Flu Recommendations for Long-Term Care Facilities

Influenza is an acute, highly contagious respiratory disease, characterized by abrupt onset of fever, body aches, sore throat, headache and cough. The guidelines below are being provided to assist in minimizing transmission and the impact of outbreaks.

  • Employees of nursing homes and chronic-care facilities, residents, family members and others who have regular patient/resident contact should be vaccinated against influenza.
  • Influenza vaccine may not be fully protective in the frail elderly. Thus, if an outbreak of influenza occurs, the facility may consider giving residents and staff prophylactic antivirals.
  • For those who become ill (both staff and residents), antiviral treatment may reduce viral shedding, and viral transmission.  For antiviral treatment to be effective, it must be started as soon as possible (and is probably ineffective if started more than 48 hours after the onset of symptoms).
  • The specific antiviral drug used may depend on the strain of influenza circulating in the facility. Testing a sample of residents should be considered in an outbreak situation.

How to prevent transmission of the influenza virus

  • Transmission commonly occurs from unprotected coughs or sneezes. Make sure tissues are available at all times.  Encourage residents and staff to cover their mouths when coughing and use a tissue when sneezing or blowing their nose. Tissues should be disposed of immediately, followed by proper handwashing (alcohol hand gels may be used).
  • Provide an easily accessible container for proper disposal of tissues.
  • Any staff member suspected of having the flu should be sent home and stay home for the duration of the illness.
  • Staff should use universal and droplet precautions.
  • Staff must practice good hand hygiene at all times. This means using warm water and soap for at least 15-20 seconds each time. Alcohol hand gels may be used if hands are not soiled.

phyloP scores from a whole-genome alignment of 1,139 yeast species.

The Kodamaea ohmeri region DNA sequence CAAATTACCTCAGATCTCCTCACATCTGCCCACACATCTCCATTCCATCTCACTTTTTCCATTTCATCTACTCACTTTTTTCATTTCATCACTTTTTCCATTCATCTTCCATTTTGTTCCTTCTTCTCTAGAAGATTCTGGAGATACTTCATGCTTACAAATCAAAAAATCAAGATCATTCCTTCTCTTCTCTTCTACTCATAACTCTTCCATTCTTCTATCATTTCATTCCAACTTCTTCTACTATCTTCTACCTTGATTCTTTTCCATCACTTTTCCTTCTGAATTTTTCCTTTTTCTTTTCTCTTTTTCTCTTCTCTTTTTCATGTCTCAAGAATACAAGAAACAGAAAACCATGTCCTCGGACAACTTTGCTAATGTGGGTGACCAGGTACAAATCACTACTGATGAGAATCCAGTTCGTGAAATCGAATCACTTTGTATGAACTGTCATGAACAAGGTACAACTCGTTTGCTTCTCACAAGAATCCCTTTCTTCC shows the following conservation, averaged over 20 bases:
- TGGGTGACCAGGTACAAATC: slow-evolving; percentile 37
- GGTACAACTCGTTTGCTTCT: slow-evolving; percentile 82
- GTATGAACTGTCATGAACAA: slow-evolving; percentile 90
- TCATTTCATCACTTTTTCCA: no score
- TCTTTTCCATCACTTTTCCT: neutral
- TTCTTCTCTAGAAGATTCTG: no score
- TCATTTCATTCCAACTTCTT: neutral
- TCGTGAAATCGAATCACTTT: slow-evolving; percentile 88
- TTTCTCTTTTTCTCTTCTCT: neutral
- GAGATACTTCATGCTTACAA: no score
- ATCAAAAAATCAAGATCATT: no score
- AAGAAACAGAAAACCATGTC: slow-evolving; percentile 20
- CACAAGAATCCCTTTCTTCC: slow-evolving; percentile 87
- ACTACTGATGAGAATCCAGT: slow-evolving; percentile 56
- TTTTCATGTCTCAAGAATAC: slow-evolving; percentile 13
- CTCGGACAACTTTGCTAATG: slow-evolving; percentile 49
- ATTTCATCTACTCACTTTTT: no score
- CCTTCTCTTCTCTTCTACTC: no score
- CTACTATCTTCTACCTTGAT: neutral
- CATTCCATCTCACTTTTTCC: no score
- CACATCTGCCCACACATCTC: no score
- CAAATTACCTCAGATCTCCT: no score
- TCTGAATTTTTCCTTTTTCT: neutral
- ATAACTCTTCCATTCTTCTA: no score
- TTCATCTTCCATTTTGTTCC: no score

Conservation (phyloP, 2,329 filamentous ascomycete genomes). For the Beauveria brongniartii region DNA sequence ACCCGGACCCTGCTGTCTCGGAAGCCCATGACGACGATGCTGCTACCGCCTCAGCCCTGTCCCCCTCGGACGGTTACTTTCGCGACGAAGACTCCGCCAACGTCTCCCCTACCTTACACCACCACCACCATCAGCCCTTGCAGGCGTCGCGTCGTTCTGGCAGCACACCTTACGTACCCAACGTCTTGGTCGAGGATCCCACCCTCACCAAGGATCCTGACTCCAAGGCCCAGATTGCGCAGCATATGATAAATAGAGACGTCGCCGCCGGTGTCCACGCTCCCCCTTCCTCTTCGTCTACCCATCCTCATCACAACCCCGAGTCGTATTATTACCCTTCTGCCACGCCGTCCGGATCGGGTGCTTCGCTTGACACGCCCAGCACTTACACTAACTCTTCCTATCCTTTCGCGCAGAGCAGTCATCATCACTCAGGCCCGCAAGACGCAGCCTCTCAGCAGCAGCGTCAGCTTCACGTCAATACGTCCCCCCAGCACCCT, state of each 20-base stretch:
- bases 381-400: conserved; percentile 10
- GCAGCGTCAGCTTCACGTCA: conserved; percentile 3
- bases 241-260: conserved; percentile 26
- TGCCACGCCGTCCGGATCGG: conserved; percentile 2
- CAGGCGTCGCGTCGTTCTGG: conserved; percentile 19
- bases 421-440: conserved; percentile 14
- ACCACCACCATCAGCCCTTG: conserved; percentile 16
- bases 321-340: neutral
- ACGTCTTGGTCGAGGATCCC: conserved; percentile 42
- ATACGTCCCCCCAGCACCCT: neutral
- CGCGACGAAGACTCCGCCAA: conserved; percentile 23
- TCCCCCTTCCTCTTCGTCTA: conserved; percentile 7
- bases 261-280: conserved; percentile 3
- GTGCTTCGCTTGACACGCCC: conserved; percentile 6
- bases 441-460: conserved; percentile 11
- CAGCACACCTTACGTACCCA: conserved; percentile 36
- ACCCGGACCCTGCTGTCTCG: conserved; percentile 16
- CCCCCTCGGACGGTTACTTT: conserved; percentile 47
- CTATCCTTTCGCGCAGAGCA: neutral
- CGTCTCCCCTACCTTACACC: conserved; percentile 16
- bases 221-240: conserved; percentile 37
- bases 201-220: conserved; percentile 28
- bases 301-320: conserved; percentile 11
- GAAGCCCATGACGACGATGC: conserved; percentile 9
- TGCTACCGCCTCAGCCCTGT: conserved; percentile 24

• Residents should wash hands or have hands washed before leaving room, after sneezing or coughing, and at other appropriate times. Alcohol hand gels can be used for this purpose if hands are not soiled.
  • Common use surfaces such as door handles, handrails, game table surfaces, etc., should be cleaned regularly (at least twice daily) with disinfectant. (Bleach solutions or commercial disinfectants are appropriate.)
  • Ill residents should stay in their rooms. Non-ill roommates should be relocated to other rooms. If many residents are ill, cohorting to a specific area or ward may be considered.
  • If cohorting is practiced, staff should be cohorted also, i.e. those staff caring for ill patients should not also care for the well patients.
  • Family members and other visitors with respiratory illness should not be allowed into the facility.

Who should get the flu shot: (for more information contact your health care provider or local health department)

  • All persons 50 years of age or older.
  • Residents of nursing homes and other chronic-care facilities.
  • Anyone older than 6 months of age with chronic cardiovascular or pulmonary disorders, including asthma .
  • Anyone older than 6 months of age who have had regular medical follow-up or hospitalization during the preceding year because of chronic metabolic diseases (including diabetes mellitus), renal dysfunction, or are immunosuppressed.
  • Women who will be pregnant during the influenza season.
  • Employees and volunteers of nursing homes and chronic-care facilities who have patient/resident contact.
  • Household members (including children) of persons in high-risk groups.
  • Any person who wishes to reduce the likelihood of becoming ill with influenza.